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-[Film Reviews]-, English Language Film Industries, Hollywood

‘John Wick 3’ (2019): If Your Franchise Ain’t Broke, Don’t Fix It

Directed by: Chad Stahelski || Produced by: Basil Iwanyk, Erica Lee

Screenplay by: Derek Kolstad, Shay Hatten, Chris Collins, Marc Abrams || Starring: Keanu Reeves, Halle Berry, Laurence Fishburne, Mark Dacascos, Asia Kate Dillon, Lance Reddick, Anjelica Huston, Ian McShane

Music by: Tyler Bates, Joel J. Richard || Cinematography: Dan Laustsen || Edited by: Evan Schiff || Country: United States || Language: English

Running Time: 131 minutes

Upon the successful release, reception, and box office take of John Wick 2 (2017), I stated without equivocation that the American action movie was back. I stand by that assertion two years later, as Tom Cruise’s practical stunt-based Mission: Impossible (1996, 2000, 2006, 2011, 2015, 2018) franchise grows in size and unabashed adult-orientated action features like Atomic Blonde (2017, helmed by John Wick [2014] uncredited co-directer, David Leitch) and Fury Road (2015, an Australian co-production) become commonplace. Even multiple high-profile entries in popular, mainstream superhero franchises — properties notorious for their over-reliance on bloated digital FX, censored violence, and family-friendly spectacle — turned to the dark side with successful outings like Deadpool (2016, 2018) and Logan (2017). As more and more violent entertainment transitions to streaming services, some of my faith in humanity is restored upon seeing so many people willing to tolerate the overpriced, inconvenient theatrical experience to see movies where dozens of people get shot in the face. I suppose there is still good left in this world.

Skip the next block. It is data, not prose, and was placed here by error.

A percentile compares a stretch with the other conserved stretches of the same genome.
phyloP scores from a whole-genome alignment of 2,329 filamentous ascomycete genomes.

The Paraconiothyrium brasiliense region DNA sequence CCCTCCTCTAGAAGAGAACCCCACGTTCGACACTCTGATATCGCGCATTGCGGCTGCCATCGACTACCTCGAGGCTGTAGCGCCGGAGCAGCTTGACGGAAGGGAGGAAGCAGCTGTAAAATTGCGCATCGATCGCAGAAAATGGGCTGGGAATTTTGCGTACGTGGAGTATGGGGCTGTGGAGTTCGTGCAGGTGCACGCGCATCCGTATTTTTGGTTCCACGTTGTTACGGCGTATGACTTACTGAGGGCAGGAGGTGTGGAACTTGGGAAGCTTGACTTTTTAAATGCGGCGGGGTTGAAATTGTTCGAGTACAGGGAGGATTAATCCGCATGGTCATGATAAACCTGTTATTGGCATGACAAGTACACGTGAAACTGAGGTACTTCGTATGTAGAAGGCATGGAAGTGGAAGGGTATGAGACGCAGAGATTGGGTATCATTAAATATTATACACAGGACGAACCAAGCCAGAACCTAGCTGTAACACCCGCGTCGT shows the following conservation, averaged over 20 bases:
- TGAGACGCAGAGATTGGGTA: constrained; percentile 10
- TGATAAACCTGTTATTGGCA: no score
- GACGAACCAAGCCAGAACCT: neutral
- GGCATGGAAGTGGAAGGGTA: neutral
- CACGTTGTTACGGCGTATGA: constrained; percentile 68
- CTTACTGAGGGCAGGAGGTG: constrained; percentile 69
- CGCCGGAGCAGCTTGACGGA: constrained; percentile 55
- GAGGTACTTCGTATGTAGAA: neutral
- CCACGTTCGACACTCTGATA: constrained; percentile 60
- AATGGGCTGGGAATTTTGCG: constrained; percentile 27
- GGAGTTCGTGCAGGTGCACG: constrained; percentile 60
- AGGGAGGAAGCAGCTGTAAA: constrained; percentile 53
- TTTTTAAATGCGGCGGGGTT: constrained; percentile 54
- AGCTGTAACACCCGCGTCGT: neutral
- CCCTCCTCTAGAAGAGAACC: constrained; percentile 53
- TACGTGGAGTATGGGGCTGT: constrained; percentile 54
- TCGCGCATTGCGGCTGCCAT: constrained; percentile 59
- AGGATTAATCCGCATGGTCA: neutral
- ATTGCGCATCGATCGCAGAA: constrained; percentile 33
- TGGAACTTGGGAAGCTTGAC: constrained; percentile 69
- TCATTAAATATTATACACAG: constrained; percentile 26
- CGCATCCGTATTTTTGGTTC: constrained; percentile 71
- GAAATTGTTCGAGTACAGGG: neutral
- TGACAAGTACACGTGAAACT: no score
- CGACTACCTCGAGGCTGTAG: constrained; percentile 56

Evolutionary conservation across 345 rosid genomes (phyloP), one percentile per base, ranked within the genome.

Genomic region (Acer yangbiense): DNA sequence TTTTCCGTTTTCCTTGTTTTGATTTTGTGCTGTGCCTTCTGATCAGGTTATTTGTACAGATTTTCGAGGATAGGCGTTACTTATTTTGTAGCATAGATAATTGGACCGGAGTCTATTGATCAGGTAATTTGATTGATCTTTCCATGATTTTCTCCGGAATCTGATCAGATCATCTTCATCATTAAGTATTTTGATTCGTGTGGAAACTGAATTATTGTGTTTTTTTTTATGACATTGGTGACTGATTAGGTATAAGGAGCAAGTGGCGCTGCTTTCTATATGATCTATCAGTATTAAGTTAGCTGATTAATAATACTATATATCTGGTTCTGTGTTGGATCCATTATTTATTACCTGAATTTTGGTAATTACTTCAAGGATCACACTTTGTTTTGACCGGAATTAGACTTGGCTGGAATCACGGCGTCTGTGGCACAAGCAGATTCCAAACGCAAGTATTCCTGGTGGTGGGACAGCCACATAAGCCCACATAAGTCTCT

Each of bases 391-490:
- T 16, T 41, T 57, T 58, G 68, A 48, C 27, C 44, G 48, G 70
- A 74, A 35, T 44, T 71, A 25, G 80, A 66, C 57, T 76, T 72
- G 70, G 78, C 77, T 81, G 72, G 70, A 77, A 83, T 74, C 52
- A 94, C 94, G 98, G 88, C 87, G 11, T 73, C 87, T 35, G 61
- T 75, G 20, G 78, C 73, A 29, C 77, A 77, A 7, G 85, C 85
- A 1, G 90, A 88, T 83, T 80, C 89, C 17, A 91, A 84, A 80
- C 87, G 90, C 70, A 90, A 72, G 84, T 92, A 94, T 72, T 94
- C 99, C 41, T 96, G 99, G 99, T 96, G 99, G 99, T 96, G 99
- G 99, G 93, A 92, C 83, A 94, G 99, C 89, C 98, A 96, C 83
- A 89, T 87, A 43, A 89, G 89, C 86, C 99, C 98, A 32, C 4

John Wick (Keanu Reeves, left) makes a deal with The Director (Anjelica Huston, right) for safe passage to Morocco.

That the John Wick intellectual property has grown to the point of being a playable “skin” in Fortnite (2017) is a sign of how mainstream audiences appreciate both the brand and the stylistic resurgence it represents. I have no delusions about hard-R action films dominating theatrical releases above all else, but it’s satisfying how a sizeable chunk of the general population now has a passing clue about what kind of cinema I love most.